Clive Robinson December 5, 2012 10:35 PM

@ Nick P,

Great analysis. Particularly, I remember reading some good books about the churn ratio of our manufacturing and agricultural base…

Thanks, sadly though it’s not just churn that’s an issue, there are all sorts of other nasties awaiting around the corner.

Here’s one to keep you up at night 😉

The price of gold has risen so far that the level of fraud in terms of “faux gold” in repositories and double or tripple issued certificates is such that the reality is that the price payed for the real amount of gold on hand has turned trading gold in the current repository and traded certificates method into a “black tulip market”.

The question is what will happen to the price of ggold when people decide to remove and actualy check their gold from the repositories… (remember what a large South American Country did with it’s foreign gold holdings).

It’s one of the reasons I dislike the “gold standard” not because there is anything particularly wrong with the general idea of tying money to a commodity. It’s just that fraudsters and speculators can wreak the implementation. I would prefer a raft of commodities such that it smoths out the wild price jumps and frantic trading that has alowed the fraudsters to get a significant foot hold in the system.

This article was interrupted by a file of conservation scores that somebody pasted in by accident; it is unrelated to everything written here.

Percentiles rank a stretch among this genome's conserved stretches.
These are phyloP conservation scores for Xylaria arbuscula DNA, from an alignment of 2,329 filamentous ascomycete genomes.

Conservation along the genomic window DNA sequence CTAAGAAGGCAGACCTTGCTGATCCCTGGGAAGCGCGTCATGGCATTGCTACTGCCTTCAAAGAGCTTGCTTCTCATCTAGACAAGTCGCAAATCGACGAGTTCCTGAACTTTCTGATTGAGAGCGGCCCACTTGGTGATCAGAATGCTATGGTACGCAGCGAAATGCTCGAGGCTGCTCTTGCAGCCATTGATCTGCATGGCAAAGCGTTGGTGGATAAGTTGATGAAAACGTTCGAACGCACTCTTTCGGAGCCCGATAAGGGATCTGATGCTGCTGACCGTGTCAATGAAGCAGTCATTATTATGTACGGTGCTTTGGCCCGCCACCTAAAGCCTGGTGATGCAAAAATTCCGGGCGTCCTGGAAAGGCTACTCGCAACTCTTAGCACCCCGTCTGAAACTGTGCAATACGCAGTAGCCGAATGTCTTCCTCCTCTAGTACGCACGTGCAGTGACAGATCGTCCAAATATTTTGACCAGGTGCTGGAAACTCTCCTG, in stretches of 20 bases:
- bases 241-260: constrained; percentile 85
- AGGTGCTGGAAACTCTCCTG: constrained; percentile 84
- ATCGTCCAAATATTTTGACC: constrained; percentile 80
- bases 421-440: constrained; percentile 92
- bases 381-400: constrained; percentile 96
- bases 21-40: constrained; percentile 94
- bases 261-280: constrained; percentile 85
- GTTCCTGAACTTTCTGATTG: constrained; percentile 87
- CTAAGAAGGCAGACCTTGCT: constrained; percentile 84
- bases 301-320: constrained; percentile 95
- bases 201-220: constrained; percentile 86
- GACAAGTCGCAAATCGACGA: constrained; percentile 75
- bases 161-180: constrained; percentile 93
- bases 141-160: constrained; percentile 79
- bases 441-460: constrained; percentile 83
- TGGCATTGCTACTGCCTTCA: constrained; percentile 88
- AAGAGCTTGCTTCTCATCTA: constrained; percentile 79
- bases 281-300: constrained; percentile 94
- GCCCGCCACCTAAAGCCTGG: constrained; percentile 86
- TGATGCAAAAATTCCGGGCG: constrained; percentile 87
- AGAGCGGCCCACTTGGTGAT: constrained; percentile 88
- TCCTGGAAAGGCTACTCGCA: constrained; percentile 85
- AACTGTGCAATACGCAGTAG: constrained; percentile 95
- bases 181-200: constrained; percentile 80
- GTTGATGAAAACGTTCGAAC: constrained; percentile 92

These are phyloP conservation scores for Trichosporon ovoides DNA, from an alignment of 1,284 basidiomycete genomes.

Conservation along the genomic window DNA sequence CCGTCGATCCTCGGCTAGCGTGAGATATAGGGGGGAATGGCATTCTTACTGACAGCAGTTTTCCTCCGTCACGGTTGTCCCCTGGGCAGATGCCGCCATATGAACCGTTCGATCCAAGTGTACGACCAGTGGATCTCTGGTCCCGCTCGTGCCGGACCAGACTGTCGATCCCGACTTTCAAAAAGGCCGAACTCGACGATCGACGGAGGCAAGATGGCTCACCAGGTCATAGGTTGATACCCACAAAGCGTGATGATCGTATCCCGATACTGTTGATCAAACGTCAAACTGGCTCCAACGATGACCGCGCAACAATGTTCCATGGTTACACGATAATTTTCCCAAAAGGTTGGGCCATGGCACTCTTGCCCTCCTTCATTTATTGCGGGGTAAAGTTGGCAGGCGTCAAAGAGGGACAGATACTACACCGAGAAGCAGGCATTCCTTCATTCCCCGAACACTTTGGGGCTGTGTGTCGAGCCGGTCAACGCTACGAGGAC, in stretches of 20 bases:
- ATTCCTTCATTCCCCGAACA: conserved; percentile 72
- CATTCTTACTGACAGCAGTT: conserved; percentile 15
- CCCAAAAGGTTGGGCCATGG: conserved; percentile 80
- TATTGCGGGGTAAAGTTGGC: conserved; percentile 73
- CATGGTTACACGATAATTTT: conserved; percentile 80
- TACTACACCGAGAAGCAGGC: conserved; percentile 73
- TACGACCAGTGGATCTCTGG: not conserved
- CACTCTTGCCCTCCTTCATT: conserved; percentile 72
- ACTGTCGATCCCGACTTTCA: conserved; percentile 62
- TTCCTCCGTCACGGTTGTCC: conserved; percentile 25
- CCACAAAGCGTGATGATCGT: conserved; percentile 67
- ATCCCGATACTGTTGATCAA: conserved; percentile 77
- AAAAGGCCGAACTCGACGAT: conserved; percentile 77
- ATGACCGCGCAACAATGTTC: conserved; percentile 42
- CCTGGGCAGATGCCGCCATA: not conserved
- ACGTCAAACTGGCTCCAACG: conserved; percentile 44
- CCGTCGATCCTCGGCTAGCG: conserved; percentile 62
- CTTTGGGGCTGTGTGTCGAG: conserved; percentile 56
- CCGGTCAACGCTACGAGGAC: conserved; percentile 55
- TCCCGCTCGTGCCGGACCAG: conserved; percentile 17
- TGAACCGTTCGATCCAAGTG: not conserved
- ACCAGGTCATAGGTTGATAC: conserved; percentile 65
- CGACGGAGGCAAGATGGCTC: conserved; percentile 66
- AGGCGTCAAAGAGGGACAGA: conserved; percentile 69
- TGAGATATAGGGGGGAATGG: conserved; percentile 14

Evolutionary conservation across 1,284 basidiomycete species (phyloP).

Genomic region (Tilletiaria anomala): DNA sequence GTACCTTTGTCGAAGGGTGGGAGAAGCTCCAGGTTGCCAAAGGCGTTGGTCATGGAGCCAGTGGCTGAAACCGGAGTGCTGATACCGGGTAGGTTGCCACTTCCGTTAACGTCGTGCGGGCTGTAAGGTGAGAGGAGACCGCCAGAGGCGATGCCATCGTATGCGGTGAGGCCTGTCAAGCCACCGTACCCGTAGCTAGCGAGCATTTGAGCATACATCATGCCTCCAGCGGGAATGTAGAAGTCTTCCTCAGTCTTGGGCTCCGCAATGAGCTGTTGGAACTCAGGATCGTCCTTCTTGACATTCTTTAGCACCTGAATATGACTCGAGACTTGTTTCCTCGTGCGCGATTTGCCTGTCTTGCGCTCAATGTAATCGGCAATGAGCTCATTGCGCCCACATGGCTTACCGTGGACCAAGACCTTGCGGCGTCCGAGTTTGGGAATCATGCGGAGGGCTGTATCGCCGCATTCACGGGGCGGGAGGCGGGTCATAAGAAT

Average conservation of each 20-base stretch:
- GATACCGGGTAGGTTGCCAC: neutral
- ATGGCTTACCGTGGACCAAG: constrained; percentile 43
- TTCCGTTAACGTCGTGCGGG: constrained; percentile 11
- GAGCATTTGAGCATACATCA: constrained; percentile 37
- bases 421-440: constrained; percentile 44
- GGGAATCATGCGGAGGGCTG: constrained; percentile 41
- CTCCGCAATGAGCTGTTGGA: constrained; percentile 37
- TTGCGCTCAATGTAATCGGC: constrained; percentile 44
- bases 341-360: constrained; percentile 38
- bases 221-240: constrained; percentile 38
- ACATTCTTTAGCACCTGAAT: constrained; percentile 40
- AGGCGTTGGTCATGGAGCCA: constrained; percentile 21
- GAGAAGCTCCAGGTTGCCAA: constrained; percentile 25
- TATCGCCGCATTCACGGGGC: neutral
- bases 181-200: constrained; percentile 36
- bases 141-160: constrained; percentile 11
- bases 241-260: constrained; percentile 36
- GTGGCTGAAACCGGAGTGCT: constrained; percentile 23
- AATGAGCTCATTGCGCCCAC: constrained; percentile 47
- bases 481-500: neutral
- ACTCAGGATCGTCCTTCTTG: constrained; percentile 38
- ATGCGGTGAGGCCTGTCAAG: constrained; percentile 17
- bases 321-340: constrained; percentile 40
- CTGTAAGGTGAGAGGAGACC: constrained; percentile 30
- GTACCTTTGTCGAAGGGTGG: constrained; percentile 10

Every President and important US politico is publicly a part of these organizations. The odds of them curing our economic ills are slim to none.

It’s not just the US it’s the UK and other major Western Countries as well arguably some countries that were once considered “Third World” are doing better than the First world Countries. And here’s the joke for you, the UK is still sending them via DiFD “development aid”, the thing is though that this “arms length” control has alowed DiFD to almost become a “private venture capatalist”. So the money does not actually go to “aid” in the way the public believe but actualy investing in foreign companies that are very deliberatly targeting the UK’s economy…

But my current pet peve is this idea of “trickle down” where if we make the feast of the plutocrates even bigger, then a few crumbs are bound to fall of the table into the TAX payers hands… I don’t know who thought it up but they deserve a “movie plot award”.

Clive Robinson December 5, 2012 11:23 PM

OFF Topic:

A select few of you might know about a conference in Oslo Norway specificaly to do with Passwords and Pins and the issues to do with them.

Well one little item that might be of interest is the latest in COTS password cracking hardware,

It’s capabilities realy are quite amazing when you consider it’s realy the work of one person and paid for from their own resources.